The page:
Dr Isolde Standish
BA(Ballarat); BA, PhD(London)
- Dr Isolde Standish
- Email address:
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- SOAS, University of London
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As a graduate of (Hollywood and European) Film and Media Studies in 1984, I found myself seeking new directions, both academic and geographical, to launch my post-graduate studies. As chance would have it, I found a teaching post in Japan where I discovered a fascinating and often different way of representing the world through cinema. My curiosity then led me to Korea and, more recently, is taking me into World Cinema.
- BA Global Cinema and Screen Arts
- MA Japanese Studies
- MA in Global Cinemas and the Transcultural
- Research Degrees (MPhil/PhD) in Film Studies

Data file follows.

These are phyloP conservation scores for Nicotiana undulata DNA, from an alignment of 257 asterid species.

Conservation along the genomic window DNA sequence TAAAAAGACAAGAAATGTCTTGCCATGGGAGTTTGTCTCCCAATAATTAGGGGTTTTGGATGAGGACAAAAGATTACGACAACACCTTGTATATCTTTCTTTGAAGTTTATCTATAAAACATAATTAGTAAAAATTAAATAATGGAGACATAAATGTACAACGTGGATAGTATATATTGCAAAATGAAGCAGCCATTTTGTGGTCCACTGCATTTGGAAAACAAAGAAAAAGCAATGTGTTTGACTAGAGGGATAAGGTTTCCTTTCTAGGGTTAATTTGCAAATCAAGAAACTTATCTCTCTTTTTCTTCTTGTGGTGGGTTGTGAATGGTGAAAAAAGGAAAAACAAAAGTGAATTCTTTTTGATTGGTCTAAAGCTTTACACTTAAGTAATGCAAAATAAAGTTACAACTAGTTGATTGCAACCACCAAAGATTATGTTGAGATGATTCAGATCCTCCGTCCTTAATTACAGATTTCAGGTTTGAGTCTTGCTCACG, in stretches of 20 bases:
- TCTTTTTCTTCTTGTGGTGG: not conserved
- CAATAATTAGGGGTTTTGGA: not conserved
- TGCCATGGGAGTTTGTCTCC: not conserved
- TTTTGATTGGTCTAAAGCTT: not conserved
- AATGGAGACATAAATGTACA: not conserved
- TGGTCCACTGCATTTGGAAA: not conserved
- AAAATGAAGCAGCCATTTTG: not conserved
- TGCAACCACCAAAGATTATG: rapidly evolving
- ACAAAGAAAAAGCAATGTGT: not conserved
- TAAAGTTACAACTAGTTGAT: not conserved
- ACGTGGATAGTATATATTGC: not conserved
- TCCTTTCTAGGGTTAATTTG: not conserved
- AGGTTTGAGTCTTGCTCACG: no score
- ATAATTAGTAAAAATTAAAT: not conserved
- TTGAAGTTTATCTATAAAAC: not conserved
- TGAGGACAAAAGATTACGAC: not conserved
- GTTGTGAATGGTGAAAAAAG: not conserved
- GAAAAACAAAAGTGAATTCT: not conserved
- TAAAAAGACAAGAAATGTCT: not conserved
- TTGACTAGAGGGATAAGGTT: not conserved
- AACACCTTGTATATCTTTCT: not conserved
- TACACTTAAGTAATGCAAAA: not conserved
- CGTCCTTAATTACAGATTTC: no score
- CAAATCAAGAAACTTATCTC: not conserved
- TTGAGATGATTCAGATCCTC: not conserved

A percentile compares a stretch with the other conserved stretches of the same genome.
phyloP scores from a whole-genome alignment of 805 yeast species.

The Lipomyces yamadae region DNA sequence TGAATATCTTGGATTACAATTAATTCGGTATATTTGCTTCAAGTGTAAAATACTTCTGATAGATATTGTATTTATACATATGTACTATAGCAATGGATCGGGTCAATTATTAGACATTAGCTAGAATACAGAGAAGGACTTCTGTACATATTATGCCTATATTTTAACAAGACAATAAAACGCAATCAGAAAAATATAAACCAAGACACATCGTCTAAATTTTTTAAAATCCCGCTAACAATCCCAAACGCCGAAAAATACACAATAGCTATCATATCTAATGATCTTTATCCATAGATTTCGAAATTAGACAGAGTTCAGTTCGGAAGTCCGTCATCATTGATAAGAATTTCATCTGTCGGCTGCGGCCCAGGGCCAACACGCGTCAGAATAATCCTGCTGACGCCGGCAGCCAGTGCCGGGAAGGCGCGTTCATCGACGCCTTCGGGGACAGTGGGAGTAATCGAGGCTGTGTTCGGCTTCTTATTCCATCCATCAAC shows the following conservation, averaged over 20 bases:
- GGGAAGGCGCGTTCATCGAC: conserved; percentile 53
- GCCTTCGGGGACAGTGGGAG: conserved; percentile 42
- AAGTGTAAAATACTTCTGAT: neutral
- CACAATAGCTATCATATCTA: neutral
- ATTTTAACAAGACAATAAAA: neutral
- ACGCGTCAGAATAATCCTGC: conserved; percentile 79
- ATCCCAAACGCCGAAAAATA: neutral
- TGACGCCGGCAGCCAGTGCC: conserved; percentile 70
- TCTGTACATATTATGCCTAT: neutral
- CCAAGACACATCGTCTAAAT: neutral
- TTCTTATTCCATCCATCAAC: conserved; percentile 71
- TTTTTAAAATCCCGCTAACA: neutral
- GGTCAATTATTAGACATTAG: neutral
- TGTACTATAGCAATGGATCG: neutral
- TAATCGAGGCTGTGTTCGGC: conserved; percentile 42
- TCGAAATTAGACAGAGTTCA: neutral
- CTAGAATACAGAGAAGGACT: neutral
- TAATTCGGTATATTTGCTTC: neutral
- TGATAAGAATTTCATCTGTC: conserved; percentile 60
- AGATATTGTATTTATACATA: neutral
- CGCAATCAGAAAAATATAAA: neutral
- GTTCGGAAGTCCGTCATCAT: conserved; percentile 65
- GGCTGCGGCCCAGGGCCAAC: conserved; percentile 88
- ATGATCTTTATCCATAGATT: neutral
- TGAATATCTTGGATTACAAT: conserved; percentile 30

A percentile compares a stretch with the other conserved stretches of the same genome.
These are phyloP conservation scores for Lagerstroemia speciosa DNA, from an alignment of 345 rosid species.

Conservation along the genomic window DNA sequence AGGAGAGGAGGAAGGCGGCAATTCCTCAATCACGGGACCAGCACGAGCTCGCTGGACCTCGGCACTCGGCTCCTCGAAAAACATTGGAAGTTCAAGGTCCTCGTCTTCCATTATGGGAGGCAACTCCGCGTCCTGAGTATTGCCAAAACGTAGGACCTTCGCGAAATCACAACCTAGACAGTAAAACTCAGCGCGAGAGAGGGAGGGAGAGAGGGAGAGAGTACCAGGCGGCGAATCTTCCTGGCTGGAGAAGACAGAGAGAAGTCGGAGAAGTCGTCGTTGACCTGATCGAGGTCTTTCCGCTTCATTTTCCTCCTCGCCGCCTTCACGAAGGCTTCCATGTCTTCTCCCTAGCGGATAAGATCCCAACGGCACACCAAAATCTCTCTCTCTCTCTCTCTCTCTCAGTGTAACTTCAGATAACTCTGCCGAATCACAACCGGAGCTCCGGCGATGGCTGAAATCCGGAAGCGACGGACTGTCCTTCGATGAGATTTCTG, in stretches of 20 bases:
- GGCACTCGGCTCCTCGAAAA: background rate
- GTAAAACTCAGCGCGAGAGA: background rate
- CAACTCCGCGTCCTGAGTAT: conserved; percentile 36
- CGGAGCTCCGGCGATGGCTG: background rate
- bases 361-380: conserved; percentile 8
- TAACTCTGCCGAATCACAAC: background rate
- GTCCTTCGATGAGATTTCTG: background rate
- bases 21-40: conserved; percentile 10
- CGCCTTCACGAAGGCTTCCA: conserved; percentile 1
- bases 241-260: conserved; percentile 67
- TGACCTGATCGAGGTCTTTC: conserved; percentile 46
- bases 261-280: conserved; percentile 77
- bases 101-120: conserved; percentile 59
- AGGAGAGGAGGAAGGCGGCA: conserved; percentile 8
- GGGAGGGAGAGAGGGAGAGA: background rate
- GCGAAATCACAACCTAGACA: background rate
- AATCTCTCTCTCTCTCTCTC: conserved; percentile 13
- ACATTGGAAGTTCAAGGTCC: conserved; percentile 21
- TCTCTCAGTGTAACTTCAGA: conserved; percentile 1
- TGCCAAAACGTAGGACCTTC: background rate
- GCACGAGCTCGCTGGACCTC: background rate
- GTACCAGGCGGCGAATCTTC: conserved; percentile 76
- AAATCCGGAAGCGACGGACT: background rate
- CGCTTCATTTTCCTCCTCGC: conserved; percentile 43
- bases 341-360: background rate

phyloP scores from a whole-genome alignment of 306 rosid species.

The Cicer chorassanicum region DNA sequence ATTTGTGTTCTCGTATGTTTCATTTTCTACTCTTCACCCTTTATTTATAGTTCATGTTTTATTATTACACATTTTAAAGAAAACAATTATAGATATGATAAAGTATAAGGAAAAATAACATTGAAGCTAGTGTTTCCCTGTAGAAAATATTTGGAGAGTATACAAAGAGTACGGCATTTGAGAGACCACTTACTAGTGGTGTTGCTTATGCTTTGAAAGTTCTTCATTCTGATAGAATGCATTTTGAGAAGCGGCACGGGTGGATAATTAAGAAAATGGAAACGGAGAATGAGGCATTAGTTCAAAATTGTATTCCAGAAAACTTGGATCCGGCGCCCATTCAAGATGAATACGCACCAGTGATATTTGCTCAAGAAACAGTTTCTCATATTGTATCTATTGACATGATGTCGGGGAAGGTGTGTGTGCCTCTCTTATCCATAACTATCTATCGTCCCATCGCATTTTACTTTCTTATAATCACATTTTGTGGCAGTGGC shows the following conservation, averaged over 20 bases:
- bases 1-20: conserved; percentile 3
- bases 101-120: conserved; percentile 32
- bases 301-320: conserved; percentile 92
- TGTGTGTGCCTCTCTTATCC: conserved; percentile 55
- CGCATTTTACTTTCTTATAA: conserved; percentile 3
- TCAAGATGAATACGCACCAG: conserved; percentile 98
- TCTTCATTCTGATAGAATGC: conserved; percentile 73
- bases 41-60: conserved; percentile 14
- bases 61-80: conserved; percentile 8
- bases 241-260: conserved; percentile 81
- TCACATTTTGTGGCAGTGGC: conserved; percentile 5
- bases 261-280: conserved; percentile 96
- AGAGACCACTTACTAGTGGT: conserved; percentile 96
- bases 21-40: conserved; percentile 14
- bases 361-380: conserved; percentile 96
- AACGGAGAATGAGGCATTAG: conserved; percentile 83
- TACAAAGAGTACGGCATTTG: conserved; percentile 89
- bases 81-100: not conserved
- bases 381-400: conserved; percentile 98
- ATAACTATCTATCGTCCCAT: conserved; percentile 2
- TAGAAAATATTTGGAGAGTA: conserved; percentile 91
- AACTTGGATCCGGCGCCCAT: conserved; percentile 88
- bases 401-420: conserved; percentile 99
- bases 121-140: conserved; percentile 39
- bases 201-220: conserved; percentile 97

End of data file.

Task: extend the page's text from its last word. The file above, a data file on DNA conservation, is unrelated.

- 1990's South Korean cinema: A critical Survey
- Cinema, Nation and the Transcultural
- Dissertation in Film and History
- Japanese Cinema: A Critical Survey
- Japanese Post-War Film Genres and the Avant-Garde
- Japanese Transnational Cinema: From Kurosawa to Asia Extreme and Studio Ghibli
PhD Students supervised
- Irene Gonzalez Lopez , Prostitution in Postwar Japanese Cinema
- Iris Haukamp, A Foreigner's Dream of Japan: The struggle over power and authenticity in a German-Japanese coproduction
- Kerstin Fooken, Japanese Cinema in Times of profound socio-economic Change: The Image of the Modern Girl in the visual Culture of interwar Japan
- Lawrence Carter, Going Global: Studio Ghibli, Anime and the Popularisation of a Global Genre